More and more I see the only solution being a minarchy (small-state), not a democracy, and in the form of a constitutional republic. Although my thinking is by no means fully formed on the 'end point'.

      What my mind is fully formed on is that neither direct nor representative democracy, both a mobocracy (a Hitchen's term I use more and more), will lead to the free society. The quickest way is to show what I mean by my oft-quoted example:

      Take a mob/democracy of ten people, four black people and six white people. The mobocracy decides to hold a vote on the proposition that white people have an entitlement to live off the efforts of black people via an income tax; the vote is won six votes to four. A democratically made, majority vote just enacted slavery of the type we have as the ruling redistributive ethic of the West now. Immoral."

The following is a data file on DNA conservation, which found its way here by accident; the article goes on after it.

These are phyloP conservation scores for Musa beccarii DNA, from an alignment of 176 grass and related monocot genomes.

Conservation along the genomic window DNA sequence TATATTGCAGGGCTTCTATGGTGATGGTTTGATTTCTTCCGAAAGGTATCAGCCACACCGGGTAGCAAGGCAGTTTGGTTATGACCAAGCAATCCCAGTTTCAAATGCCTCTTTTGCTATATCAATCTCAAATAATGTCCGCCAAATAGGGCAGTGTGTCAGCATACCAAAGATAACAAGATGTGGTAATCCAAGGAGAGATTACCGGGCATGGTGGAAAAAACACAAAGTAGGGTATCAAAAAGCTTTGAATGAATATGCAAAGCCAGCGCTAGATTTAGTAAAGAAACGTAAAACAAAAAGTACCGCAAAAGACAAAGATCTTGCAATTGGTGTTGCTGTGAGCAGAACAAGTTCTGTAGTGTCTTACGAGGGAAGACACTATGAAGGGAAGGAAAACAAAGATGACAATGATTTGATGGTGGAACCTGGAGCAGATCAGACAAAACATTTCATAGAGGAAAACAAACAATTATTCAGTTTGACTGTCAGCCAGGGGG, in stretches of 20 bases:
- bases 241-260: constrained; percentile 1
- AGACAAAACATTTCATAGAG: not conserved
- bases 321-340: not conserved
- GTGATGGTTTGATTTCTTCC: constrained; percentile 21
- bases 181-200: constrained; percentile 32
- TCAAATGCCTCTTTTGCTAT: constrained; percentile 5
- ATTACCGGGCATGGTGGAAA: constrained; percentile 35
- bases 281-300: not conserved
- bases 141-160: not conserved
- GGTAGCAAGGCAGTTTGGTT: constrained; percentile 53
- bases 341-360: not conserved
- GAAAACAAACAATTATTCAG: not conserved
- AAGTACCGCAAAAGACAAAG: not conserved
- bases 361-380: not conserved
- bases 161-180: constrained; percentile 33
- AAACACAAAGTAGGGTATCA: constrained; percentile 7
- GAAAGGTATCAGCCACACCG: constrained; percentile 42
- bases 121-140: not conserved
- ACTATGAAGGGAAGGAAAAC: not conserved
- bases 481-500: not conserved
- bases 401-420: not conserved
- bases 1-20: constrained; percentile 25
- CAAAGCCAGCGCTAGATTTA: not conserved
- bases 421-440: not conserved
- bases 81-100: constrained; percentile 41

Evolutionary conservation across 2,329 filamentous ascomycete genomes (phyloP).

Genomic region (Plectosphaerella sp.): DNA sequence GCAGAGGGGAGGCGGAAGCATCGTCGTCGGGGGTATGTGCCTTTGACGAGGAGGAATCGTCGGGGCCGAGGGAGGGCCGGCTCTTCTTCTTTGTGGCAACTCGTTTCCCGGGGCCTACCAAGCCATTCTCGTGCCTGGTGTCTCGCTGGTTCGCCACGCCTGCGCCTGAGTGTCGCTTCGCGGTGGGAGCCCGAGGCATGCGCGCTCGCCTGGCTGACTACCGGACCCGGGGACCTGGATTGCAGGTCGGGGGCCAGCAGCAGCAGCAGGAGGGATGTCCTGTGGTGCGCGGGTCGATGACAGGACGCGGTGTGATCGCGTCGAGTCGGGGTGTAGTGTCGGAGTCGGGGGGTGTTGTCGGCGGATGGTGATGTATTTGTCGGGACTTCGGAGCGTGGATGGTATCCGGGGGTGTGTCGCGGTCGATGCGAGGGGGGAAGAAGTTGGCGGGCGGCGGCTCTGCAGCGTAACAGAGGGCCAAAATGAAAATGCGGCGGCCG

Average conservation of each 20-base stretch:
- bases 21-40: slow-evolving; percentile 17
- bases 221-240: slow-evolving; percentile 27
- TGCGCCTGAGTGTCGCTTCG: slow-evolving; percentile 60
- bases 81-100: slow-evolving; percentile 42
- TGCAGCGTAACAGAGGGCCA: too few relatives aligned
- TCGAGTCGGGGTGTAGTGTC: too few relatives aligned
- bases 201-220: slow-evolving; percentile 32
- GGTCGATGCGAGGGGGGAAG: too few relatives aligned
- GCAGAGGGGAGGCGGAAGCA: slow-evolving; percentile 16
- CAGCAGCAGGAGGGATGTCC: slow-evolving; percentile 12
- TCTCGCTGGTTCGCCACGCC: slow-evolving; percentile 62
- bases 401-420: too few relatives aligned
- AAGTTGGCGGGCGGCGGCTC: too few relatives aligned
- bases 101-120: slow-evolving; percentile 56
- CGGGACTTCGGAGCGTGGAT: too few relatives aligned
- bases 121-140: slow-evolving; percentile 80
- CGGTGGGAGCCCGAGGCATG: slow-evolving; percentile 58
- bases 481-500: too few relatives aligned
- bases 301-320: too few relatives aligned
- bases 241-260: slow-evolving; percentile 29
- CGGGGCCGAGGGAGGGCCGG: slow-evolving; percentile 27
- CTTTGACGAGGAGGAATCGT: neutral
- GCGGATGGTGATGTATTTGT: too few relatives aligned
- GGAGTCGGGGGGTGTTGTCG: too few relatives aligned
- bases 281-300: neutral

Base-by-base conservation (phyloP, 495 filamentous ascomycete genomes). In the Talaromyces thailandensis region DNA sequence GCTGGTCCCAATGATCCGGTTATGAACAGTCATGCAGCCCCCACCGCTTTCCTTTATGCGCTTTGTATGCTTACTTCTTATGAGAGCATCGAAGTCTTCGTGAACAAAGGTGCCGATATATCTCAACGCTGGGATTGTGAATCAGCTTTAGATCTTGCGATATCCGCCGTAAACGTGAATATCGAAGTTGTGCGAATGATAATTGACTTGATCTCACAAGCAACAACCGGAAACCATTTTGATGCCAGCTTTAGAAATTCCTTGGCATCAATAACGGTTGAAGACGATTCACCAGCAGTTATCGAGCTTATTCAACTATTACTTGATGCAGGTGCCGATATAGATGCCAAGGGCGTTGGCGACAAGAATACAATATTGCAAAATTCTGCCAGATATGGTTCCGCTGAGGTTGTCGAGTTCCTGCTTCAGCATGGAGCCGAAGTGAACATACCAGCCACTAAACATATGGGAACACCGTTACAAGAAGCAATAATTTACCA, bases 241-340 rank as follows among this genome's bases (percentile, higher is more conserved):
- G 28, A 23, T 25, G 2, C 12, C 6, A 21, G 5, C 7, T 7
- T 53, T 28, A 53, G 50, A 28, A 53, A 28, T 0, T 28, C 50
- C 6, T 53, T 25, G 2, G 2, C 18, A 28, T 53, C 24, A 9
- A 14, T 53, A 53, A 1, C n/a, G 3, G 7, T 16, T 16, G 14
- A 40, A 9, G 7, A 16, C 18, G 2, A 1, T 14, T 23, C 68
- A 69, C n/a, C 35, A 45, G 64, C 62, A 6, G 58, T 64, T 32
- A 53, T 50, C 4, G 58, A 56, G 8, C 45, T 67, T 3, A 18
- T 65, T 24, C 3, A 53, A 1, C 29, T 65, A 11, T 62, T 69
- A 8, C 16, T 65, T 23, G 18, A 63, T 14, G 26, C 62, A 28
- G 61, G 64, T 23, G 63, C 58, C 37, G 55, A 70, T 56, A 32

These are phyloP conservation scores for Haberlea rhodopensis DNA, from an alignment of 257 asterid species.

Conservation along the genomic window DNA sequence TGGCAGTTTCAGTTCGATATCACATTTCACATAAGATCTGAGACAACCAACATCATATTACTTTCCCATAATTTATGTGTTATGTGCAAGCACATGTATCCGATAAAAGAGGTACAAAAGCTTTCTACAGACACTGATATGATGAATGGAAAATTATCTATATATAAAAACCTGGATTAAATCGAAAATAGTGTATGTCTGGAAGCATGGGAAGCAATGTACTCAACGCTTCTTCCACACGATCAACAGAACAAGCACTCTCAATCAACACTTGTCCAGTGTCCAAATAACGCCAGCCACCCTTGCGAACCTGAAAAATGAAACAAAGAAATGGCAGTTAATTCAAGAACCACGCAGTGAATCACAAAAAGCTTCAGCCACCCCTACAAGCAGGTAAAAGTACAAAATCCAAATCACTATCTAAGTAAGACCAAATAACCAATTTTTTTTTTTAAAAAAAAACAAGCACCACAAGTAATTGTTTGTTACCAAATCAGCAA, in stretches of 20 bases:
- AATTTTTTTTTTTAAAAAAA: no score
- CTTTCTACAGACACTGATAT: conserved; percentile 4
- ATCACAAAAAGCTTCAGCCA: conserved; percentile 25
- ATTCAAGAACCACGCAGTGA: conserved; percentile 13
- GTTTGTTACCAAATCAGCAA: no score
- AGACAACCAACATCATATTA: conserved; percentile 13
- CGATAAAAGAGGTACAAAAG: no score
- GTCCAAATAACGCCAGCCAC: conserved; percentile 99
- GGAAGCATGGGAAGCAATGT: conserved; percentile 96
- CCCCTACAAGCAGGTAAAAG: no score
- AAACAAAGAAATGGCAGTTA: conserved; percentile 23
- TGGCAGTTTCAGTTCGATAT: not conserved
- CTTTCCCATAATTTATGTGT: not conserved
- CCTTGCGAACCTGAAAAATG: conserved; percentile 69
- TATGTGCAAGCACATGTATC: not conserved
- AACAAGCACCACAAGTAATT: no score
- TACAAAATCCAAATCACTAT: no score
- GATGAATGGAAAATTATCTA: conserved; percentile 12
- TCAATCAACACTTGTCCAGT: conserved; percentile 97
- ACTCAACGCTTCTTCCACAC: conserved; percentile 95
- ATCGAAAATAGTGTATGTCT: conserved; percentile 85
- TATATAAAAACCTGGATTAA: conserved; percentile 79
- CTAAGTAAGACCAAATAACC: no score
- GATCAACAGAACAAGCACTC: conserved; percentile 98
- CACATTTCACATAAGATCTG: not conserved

The votes of the black men in this example are useless to them, because the democracy is a tyranny of the majority.

      My vote in the three yearly general election is so close to 100% useless, that I might as well say it's 100% useless. Democracy always ends up voting for the free lunch at the expense of the minority, and in this way, per my comment to Deborah, democracy has triumphed, and will always, over economics, until the economy eventually falls over.

      Thanks for commenting.